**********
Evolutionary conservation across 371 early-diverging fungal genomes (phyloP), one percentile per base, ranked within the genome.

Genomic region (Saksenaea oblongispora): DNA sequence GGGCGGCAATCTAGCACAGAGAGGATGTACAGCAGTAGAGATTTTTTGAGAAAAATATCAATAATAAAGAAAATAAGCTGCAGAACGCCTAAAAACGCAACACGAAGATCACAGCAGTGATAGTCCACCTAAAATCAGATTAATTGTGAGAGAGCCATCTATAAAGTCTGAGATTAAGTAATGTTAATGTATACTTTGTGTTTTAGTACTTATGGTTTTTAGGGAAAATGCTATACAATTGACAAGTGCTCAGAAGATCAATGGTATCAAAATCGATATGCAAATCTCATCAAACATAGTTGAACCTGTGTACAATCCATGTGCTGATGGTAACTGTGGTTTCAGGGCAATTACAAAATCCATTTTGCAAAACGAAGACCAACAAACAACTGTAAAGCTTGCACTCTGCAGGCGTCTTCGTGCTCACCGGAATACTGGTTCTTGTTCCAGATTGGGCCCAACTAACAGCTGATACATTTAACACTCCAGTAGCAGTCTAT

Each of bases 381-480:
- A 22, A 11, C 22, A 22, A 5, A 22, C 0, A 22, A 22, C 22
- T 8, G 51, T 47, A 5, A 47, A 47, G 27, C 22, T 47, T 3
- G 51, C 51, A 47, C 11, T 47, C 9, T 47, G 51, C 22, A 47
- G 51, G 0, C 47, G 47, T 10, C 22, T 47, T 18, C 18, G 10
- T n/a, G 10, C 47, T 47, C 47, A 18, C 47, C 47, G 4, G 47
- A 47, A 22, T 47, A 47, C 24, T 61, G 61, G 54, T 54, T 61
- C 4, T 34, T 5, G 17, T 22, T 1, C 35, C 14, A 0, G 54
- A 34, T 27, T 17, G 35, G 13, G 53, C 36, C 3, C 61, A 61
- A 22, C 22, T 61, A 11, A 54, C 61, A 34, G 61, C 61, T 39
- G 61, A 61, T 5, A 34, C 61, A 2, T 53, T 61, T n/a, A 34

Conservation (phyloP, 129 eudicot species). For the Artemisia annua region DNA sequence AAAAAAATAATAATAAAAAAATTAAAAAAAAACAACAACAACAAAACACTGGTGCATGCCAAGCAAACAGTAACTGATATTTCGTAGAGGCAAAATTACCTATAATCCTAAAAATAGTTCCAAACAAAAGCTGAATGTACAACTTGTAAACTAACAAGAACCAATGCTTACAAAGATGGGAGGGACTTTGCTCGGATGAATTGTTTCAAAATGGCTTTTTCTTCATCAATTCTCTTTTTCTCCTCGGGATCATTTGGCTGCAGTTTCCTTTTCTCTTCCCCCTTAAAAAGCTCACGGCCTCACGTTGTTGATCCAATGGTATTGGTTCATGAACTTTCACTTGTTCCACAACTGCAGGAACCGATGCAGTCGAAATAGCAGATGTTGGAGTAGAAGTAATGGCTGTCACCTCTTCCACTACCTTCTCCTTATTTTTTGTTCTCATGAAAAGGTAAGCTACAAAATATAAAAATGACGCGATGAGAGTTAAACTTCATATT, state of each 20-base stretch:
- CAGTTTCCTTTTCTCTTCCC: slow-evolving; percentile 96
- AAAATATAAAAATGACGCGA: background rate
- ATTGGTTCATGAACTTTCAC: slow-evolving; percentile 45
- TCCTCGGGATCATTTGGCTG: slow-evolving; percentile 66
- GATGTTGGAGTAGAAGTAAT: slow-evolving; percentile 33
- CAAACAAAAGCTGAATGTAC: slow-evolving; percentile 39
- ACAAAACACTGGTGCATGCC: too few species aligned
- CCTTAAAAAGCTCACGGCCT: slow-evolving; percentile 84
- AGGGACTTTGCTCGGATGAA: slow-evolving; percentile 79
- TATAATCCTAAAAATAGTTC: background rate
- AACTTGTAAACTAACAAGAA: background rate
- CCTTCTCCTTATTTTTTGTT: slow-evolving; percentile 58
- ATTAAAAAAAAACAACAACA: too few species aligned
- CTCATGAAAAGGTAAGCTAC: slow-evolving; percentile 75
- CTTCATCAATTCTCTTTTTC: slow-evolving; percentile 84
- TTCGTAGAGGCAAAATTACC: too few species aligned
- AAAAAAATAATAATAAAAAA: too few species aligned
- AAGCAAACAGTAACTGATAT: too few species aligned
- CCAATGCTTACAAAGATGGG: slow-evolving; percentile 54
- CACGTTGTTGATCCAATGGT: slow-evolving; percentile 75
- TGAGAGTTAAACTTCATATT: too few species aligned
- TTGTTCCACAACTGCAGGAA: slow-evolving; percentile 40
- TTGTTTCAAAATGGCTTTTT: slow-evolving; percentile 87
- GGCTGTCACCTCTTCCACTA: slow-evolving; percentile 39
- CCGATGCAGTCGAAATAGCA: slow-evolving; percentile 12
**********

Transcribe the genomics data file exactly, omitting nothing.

Evolutionary conservation across 371 early-diverging fungal genomes (phyloP), one percentile per base, ranked within the genome.

Genomic region (Saksenaea oblongispora): DNA sequence GGGCGGCAATCTAGCACAGAGAGGATGTACAGCAGTAGAGATTTTTTGAGAAAAATATCAATAATAAAGAAAATAAGCTGCAGAACGCCTAAAAACGCAACACGAAGATCACAGCAGTGATAGTCCACCTAAAATCAGATTAATTGTGAGAGAGCCATCTATAAAGTCTGAGATTAAGTAATGTTAATGTATACTTTGTGTTTTAGTACTTATGGTTTTTAGGGAAAATGCTATACAATTGACAAGTGCTCAGAAGATCAATGGTATCAAAATCGATATGCAAATCTCATCAAACATAGTTGAACCTGTGTACAATCCATGTGCTGATGGTAACTGTGGTTTCAGGGCAATTACAAAATCCATTTTGCAAAACGAAGACCAACAAACAACTGTAAAGCTTGCACTCTGCAGGCGTCTTCGTGCTCACCGGAATACTGGTTCTTGTTCCAGATTGGGCCCAACTAACAGCTGATACATTTAACACTCCAGTAGCAGTCTAT

Each of bases 381-480:
- A 22, A 11, C 22, A 22, A 5, A 22, C 0, A 22, A 22, C 22
- T 8, G 51, T 47, A 5, A 47, A 47, G 27, C 22, T 47, T 3
- G 51, C 51, A 47, C 11, T 47, C 9, T 47, G 51, C 22, A 47
- G 51, G 0, C 47, G 47, T 10, C 22, T 47, T 18, C 18, G 10
- T n/a, G 10, C 47, T 47, C 47, A 18, C 47, C 47, G 4, G 47
- A 47, A 22, T 47, A 47, C 24, T 61, G 61, G 54, T 54, T 61
- C 4, T 34, T 5, G 17, T 22, T 1, C 35, C 14, A 0, G 54
- A 34, T 27, T 17, G 35, G 13, G 53, C 36, C 3, C 61, A 61
- A 22, C 22, T 61, A 11, A 54, C 61, A 34, G 61, C 61, T 39
- G 61, A 61, T 5, A 34, C 61, A 2, T 53, T 61, T n/a, A 34

Conservation (phyloP, 129 eudicot species). For the Artemisia annua region DNA sequence AAAAAAATAATAATAAAAAAATTAAAAAAAAACAACAACAACAAAACACTGGTGCATGCCAAGCAAACAGTAACTGATATTTCGTAGAGGCAAAATTACCTATAATCCTAAAAATAGTTCCAAACAAAAGCTGAATGTACAACTTGTAAACTAACAAGAACCAATGCTTACAAAGATGGGAGGGACTTTGCTCGGATGAATTGTTTCAAAATGGCTTTTTCTTCATCAATTCTCTTTTTCTCCTCGGGATCATTTGGCTGCAGTTTCCTTTTCTCTTCCCCCTTAAAAAGCTCACGGCCTCACGTTGTTGATCCAATGGTATTGGTTCATGAACTTTCACTTGTTCCACAACTGCAGGAACCGATGCAGTCGAAATAGCAGATGTTGGAGTAGAAGTAATGGCTGTCACCTCTTCCACTACCTTCTCCTTATTTTTTGTTCTCATGAAAAGGTAAGCTACAAAATATAAAAATGACGCGATGAGAGTTAAACTTCATATT, state of each 20-base stretch:
- CAGTTTCCTTTTCTCTTCCC: slow-evolving; percentile 96
- AAAATATAAAAATGACGCGA: background rate
- ATTGGTTCATGAACTTTCAC: slow-evolving; percentile 45
- TCCTCGGGATCATTTGGCTG: slow-evolving; percentile 66
- GATGTTGGAGTAGAAGTAAT: slow-evolving; percentile 33
- CAAACAAAAGCTGAATGTAC: slow-evolving; percentile 39
- ACAAAACACTGGTGCATGCC: too few species aligned
- CCTTAAAAAGCTCACGGCCT: slow-evolving; percentile 84
- AGGGACTTTGCTCGGATGAA: slow-evolving; percentile 79
- TATAATCCTAAAAATAGTTC: background rate
- AACTTGTAAACTAACAAGAA: background rate
- CCTTCTCCTTATTTTTTGTT: slow-evolving; percentile 58
- ATTAAAAAAAAACAACAACA: too few species aligned
- CTCATGAAAAGGTAAGCTAC: slow-evolving; percentile 75
- CTTCATCAATTCTCTTTTTC: slow-evolving; percentile 84
- TTCGTAGAGGCAAAATTACC: too few species aligned
- AAAAAAATAATAATAAAAAA: too few species aligned
- AAGCAAACAGTAACTGATAT: too few species aligned
- CCAATGCTTACAAAGATGGG: slow-evolving; percentile 54
- CACGTTGTTGATCCAATGGT: slow-evolving; percentile 75
- TGAGAGTTAAACTTCATATT: too few species aligned
- TTGTTCCACAACTGCAGGAA: slow-evolving; percentile 40
- TTGTTTCAAAATGGCTTTTT: slow-evolving; percentile 87
- GGCTGTCACCTCTTCCACTA: slow-evolving; percentile 39
- CCGATGCAGTCGAAATAGCA: slow-evolving; percentile 12